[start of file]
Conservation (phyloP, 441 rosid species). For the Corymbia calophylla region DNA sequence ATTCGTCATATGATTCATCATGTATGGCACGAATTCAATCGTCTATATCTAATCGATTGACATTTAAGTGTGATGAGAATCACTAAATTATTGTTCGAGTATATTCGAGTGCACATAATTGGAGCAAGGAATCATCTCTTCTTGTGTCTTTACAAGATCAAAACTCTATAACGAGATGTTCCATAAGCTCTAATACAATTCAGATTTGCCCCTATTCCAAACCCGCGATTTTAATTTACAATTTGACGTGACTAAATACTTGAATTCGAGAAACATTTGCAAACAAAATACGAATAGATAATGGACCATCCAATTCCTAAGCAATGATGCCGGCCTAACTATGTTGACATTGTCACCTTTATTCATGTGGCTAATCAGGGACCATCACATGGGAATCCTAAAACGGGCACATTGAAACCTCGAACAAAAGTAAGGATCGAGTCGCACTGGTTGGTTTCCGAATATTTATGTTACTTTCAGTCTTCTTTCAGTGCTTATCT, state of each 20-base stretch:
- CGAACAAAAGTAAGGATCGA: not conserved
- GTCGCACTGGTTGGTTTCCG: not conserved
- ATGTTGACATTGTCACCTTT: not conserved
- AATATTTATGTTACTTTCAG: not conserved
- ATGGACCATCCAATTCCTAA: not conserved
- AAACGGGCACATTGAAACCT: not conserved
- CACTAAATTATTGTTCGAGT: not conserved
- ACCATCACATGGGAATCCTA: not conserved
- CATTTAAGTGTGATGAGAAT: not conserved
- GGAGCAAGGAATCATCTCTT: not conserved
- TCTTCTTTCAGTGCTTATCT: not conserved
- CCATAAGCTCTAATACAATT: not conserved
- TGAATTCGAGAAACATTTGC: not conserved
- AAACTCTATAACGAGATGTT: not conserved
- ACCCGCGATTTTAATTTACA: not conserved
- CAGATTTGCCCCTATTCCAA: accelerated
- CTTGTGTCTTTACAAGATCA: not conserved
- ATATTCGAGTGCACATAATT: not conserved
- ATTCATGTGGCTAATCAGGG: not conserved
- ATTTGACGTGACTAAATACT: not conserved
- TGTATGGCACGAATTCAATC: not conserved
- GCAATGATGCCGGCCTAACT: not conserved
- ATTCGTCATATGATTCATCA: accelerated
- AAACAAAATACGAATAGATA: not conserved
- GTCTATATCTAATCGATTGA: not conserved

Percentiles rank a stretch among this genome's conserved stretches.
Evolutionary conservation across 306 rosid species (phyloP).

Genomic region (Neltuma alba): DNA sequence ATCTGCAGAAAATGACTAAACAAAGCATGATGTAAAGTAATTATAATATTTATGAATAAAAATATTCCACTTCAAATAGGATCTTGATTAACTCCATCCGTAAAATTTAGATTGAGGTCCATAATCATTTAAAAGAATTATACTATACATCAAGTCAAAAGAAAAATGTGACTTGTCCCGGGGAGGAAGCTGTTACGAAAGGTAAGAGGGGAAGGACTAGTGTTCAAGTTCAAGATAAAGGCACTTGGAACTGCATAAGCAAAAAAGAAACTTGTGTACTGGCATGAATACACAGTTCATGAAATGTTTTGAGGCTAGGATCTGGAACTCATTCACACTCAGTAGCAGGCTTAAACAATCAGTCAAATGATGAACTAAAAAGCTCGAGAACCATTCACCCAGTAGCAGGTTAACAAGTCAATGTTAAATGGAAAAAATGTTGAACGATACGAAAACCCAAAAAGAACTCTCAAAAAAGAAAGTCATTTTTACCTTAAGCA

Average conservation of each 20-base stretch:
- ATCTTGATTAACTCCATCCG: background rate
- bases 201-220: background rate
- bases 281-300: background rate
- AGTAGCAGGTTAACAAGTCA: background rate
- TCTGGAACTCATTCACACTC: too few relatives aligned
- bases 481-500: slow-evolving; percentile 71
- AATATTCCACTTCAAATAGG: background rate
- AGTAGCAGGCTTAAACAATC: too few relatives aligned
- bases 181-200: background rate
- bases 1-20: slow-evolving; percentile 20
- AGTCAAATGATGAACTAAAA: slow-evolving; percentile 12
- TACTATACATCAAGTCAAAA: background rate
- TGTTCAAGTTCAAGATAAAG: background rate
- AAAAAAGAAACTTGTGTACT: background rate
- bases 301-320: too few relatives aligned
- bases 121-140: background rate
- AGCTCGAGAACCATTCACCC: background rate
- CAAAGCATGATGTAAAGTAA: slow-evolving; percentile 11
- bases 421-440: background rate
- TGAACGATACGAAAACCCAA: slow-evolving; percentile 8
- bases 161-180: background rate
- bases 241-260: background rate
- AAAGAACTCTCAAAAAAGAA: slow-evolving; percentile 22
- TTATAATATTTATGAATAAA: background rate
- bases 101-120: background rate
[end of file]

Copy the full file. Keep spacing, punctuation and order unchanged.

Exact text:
Conservation (phyloP, 441 rosid species). For the Corymbia calophylla region DNA sequence ATTCGTCATATGATTCATCATGTATGGCACGAATTCAATCGTCTATATCTAATCGATTGACATTTAAGTGTGATGAGAATCACTAAATTATTGTTCGAGTATATTCGAGTGCACATAATTGGAGCAAGGAATCATCTCTTCTTGTGTCTTTACAAGATCAAAACTCTATAACGAGATGTTCCATAAGCTCTAATACAATTCAGATTTGCCCCTATTCCAAACCCGCGATTTTAATTTACAATTTGACGTGACTAAATACTTGAATTCGAGAAACATTTGCAAACAAAATACGAATAGATAATGGACCATCCAATTCCTAAGCAATGATGCCGGCCTAACTATGTTGACATTGTCACCTTTATTCATGTGGCTAATCAGGGACCATCACATGGGAATCCTAAAACGGGCACATTGAAACCTCGAACAAAAGTAAGGATCGAGTCGCACTGGTTGGTTTCCGAATATTTATGTTACTTTCAGTCTTCTTTCAGTGCTTATCT, state of each 20-base stretch:
- CGAACAAAAGTAAGGATCGA: not conserved
- GTCGCACTGGTTGGTTTCCG: not conserved
- ATGTTGACATTGTCACCTTT: not conserved
- AATATTTATGTTACTTTCAG: not conserved
- ATGGACCATCCAATTCCTAA: not conserved
- AAACGGGCACATTGAAACCT: not conserved
- CACTAAATTATTGTTCGAGT: not conserved
- ACCATCACATGGGAATCCTA: not conserved
- CATTTAAGTGTGATGAGAAT: not conserved
- GGAGCAAGGAATCATCTCTT: not conserved
- TCTTCTTTCAGTGCTTATCT: not conserved
- CCATAAGCTCTAATACAATT: not conserved
- TGAATTCGAGAAACATTTGC: not conserved
- AAACTCTATAACGAGATGTT: not conserved
- ACCCGCGATTTTAATTTACA: not conserved
- CAGATTTGCCCCTATTCCAA: accelerated
- CTTGTGTCTTTACAAGATCA: not conserved
- ATATTCGAGTGCACATAATT: not conserved
- ATTCATGTGGCTAATCAGGG: not conserved
- ATTTGACGTGACTAAATACT: not conserved
- TGTATGGCACGAATTCAATC: not conserved
- GCAATGATGCCGGCCTAACT: not conserved
- ATTCGTCATATGATTCATCA: accelerated
- AAACAAAATACGAATAGATA: not conserved
- GTCTATATCTAATCGATTGA: not conserved

Percentiles rank a stretch among this genome's conserved stretches.
Evolutionary conservation across 306 rosid species (phyloP).

Genomic region (Neltuma alba): DNA sequence ATCTGCAGAAAATGACTAAACAAAGCATGATGTAAAGTAATTATAATATTTATGAATAAAAATATTCCACTTCAAATAGGATCTTGATTAACTCCATCCGTAAAATTTAGATTGAGGTCCATAATCATTTAAAAGAATTATACTATACATCAAGTCAAAAGAAAAATGTGACTTGTCCCGGGGAGGAAGCTGTTACGAAAGGTAAGAGGGGAAGGACTAGTGTTCAAGTTCAAGATAAAGGCACTTGGAACTGCATAAGCAAAAAAGAAACTTGTGTACTGGCATGAATACACAGTTCATGAAATGTTTTGAGGCTAGGATCTGGAACTCATTCACACTCAGTAGCAGGCTTAAACAATCAGTCAAATGATGAACTAAAAAGCTCGAGAACCATTCACCCAGTAGCAGGTTAACAAGTCAATGTTAAATGGAAAAAATGTTGAACGATACGAAAACCCAAAAAGAACTCTCAAAAAAGAAAGTCATTTTTACCTTAAGCA

Average conservation of each 20-base stretch:
- ATCTTGATTAACTCCATCCG: background rate
- bases 201-220: background rate
- bases 281-300: background rate
- AGTAGCAGGTTAACAAGTCA: background rate
- TCTGGAACTCATTCACACTC: too few relatives aligned
- bases 481-500: slow-evolving; percentile 71
- AATATTCCACTTCAAATAGG: background rate
- AGTAGCAGGCTTAAACAATC: too few relatives aligned
- bases 181-200: background rate
- bases 1-20: slow-evolving; percentile 20
- AGTCAAATGATGAACTAAAA: slow-evolving; percentile 12
- TACTATACATCAAGTCAAAA: background rate
- TGTTCAAGTTCAAGATAAAG: background rate
- AAAAAAGAAACTTGTGTACT: background rate
- bases 301-320: too few relatives aligned
- bases 121-140: background rate
- AGCTCGAGAACCATTCACCC: background rate
- CAAAGCATGATGTAAAGTAA: slow-evolving; percentile 11
- bases 421-440: background rate
- TGAACGATACGAAAACCCAA: slow-evolving; percentile 8
- bases 161-180: background rate
- bases 241-260: background rate
- AAAGAACTCTCAAAAAAGAA: slow-evolving; percentile 22
- TTATAATATTTATGAATAAA: background rate
- bases 101-120: background rate